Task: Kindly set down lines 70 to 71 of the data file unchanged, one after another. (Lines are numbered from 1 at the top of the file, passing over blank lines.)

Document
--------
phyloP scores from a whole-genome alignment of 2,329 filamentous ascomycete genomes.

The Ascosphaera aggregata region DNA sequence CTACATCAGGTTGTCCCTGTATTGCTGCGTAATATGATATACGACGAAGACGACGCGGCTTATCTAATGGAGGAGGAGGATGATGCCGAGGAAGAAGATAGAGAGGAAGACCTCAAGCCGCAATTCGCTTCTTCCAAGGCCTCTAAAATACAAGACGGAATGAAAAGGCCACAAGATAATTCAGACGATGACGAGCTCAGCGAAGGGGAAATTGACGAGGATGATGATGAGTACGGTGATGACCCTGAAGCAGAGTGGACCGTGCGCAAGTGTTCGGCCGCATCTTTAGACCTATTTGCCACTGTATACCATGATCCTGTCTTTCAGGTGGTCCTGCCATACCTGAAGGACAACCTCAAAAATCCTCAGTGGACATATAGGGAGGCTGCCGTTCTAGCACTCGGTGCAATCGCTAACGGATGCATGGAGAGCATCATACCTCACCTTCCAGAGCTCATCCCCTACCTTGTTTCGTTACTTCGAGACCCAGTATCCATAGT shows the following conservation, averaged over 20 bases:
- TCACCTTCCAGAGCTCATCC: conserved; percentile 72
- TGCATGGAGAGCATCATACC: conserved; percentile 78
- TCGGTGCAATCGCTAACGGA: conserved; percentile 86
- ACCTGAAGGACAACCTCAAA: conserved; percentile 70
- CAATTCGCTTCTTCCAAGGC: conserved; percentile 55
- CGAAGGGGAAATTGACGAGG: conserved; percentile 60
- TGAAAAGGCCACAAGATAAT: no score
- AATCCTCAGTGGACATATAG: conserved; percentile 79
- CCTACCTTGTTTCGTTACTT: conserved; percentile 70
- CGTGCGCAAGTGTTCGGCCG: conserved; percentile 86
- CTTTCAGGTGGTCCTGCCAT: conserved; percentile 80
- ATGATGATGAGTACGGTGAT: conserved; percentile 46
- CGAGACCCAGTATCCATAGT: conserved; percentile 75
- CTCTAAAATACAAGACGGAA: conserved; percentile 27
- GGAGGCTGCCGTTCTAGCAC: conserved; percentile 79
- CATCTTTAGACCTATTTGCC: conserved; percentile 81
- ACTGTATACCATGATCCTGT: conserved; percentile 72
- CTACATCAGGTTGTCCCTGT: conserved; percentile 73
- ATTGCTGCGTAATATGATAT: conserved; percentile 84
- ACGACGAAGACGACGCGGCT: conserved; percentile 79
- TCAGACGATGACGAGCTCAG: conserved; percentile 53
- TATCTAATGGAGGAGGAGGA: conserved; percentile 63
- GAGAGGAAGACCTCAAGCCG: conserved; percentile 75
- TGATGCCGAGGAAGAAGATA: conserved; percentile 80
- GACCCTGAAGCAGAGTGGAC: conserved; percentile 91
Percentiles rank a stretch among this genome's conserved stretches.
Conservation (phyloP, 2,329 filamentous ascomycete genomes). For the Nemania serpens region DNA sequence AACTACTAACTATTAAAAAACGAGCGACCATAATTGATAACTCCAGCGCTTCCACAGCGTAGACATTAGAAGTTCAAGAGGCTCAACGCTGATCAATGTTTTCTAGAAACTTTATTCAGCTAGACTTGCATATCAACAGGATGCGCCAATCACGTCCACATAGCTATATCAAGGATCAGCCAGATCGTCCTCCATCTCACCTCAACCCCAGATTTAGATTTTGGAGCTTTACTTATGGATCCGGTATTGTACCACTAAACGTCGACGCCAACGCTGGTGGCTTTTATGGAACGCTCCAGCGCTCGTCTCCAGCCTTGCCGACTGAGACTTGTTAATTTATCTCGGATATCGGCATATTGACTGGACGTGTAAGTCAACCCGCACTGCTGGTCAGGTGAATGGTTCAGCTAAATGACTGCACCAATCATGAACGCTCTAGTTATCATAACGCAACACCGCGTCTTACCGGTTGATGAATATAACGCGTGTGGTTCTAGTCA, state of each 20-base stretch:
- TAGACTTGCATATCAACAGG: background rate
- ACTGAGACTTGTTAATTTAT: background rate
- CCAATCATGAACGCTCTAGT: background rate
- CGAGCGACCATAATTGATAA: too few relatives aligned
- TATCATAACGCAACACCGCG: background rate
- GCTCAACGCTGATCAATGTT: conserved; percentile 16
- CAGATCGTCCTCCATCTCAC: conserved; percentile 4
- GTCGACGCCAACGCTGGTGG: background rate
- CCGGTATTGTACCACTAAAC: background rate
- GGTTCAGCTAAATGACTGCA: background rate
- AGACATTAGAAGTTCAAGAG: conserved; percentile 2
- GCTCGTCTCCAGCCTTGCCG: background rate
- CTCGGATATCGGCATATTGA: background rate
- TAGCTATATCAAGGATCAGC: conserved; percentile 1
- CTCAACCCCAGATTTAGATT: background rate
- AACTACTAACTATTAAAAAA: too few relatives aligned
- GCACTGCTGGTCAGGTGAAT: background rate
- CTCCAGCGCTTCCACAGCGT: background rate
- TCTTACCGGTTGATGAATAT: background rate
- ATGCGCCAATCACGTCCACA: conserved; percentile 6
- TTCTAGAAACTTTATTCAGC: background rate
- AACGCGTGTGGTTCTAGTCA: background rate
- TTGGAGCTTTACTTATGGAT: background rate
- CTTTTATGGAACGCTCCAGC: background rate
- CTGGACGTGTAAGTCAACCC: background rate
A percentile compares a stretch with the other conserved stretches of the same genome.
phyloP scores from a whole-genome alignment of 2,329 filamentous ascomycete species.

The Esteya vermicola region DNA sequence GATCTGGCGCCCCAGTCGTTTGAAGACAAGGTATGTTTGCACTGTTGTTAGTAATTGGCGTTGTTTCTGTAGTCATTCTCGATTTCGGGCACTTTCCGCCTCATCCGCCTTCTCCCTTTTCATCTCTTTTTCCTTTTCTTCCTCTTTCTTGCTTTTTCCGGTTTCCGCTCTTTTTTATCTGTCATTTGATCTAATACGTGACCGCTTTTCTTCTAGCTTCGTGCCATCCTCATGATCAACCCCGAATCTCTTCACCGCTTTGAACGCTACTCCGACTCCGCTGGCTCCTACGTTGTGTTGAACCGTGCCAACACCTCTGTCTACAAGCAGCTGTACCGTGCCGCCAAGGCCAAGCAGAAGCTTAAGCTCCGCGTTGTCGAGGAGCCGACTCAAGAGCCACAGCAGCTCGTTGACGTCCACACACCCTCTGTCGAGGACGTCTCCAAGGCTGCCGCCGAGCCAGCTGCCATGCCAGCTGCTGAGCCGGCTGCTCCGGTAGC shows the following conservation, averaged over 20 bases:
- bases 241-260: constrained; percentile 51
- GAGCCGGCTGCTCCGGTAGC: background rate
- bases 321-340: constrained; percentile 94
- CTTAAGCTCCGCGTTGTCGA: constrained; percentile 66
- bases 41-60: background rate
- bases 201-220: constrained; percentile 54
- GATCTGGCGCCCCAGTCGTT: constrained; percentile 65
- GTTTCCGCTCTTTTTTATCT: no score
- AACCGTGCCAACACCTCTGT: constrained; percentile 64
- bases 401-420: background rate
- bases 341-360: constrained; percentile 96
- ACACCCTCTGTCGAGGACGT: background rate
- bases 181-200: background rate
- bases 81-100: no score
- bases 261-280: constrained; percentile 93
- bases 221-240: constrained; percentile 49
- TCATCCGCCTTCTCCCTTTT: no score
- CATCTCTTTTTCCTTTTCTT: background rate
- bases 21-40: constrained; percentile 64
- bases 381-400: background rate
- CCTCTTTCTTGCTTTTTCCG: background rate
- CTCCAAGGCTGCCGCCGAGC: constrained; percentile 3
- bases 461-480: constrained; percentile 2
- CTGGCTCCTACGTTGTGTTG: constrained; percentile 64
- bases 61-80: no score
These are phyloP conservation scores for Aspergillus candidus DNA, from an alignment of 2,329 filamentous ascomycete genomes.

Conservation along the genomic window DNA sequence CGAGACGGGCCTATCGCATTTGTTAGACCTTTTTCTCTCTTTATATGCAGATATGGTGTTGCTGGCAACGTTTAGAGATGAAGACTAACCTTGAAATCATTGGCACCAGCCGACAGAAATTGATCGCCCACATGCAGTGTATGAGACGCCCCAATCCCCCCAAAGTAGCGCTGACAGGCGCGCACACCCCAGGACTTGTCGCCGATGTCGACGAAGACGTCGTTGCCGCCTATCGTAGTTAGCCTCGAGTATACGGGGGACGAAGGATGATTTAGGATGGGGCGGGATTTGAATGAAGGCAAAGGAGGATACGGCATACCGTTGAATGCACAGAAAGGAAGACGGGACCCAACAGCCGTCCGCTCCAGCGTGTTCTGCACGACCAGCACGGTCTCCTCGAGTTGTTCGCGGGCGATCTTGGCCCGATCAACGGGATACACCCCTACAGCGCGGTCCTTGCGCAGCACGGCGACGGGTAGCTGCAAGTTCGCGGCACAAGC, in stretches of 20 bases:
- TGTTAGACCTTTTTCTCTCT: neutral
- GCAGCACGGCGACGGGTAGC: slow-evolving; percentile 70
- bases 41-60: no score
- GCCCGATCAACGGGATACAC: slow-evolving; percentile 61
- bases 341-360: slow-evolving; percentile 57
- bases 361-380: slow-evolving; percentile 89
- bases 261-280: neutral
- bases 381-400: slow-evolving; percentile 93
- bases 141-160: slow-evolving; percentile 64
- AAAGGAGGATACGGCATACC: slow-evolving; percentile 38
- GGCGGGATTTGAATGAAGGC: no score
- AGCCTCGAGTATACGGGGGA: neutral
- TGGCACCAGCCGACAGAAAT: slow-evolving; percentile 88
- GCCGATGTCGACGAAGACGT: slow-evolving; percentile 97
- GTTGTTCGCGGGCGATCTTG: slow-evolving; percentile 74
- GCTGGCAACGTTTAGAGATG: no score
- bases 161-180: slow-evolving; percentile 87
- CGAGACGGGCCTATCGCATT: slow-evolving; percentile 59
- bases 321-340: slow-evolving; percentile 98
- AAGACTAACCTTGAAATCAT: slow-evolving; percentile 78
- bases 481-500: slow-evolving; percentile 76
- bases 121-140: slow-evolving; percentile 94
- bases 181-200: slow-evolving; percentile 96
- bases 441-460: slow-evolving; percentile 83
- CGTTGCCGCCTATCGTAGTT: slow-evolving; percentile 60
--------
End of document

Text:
- bases 181-200: background rate
- bases 81-100: no score